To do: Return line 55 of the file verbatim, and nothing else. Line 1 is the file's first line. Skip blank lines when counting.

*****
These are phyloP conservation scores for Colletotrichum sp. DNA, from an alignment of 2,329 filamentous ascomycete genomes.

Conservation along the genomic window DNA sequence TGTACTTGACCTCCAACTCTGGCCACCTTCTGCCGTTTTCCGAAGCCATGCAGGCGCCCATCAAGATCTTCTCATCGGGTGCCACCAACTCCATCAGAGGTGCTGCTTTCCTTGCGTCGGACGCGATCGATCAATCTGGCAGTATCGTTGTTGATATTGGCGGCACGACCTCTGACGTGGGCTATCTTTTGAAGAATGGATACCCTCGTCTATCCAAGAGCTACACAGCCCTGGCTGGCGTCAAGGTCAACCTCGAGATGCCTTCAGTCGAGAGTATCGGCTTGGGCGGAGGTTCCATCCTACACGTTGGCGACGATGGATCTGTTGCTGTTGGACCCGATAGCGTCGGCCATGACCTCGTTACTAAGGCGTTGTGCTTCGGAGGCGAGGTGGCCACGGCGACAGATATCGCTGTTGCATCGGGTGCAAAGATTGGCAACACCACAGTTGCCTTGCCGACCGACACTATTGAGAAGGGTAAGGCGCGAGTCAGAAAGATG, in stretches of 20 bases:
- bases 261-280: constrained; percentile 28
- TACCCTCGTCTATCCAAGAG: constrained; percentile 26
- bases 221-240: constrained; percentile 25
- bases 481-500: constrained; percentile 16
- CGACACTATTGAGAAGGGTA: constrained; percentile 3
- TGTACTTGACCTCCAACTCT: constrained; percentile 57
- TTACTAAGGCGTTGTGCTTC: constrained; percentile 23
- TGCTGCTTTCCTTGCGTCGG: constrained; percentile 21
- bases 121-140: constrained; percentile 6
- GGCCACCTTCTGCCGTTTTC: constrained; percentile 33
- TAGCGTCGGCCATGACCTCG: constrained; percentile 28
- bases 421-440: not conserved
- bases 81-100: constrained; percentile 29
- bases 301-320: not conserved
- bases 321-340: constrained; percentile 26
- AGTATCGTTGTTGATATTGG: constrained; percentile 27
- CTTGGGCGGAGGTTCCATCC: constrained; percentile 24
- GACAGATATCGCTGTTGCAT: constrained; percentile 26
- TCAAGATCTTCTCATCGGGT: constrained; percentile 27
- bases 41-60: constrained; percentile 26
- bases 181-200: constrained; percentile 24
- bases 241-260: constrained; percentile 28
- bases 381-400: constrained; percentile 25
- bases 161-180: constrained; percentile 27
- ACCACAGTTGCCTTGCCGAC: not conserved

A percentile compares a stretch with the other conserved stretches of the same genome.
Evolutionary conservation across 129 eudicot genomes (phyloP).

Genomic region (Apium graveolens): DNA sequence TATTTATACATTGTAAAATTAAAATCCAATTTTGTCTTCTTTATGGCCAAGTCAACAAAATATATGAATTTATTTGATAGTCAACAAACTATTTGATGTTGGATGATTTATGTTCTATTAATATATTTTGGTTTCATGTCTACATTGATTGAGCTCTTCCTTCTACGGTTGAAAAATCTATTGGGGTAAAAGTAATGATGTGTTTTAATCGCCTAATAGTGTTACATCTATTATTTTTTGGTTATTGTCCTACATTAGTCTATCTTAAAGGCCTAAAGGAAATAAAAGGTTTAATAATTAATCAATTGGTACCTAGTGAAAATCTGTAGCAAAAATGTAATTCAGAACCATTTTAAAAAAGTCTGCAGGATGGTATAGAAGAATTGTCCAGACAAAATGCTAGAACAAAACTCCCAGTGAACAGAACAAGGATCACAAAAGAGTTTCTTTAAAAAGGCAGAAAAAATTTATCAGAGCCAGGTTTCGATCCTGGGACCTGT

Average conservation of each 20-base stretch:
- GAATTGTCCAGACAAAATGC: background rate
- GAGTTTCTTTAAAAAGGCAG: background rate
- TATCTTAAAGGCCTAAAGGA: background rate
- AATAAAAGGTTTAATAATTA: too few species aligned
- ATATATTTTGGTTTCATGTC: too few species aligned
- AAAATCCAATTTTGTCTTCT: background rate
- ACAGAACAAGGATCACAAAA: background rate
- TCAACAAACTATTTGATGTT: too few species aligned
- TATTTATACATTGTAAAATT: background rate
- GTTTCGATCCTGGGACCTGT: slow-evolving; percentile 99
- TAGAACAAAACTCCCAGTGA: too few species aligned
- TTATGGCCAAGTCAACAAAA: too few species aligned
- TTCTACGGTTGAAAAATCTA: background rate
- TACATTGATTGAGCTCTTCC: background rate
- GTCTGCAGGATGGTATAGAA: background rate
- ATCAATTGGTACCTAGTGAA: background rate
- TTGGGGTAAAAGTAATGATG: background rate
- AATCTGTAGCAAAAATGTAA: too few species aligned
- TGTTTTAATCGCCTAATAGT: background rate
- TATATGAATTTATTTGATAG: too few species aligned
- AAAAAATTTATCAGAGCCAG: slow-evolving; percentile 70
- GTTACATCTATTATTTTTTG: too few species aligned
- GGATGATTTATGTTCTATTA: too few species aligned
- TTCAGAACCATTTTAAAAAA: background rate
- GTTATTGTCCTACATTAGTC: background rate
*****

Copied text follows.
- TTCAGAACCATTTTAAAAAA: background rate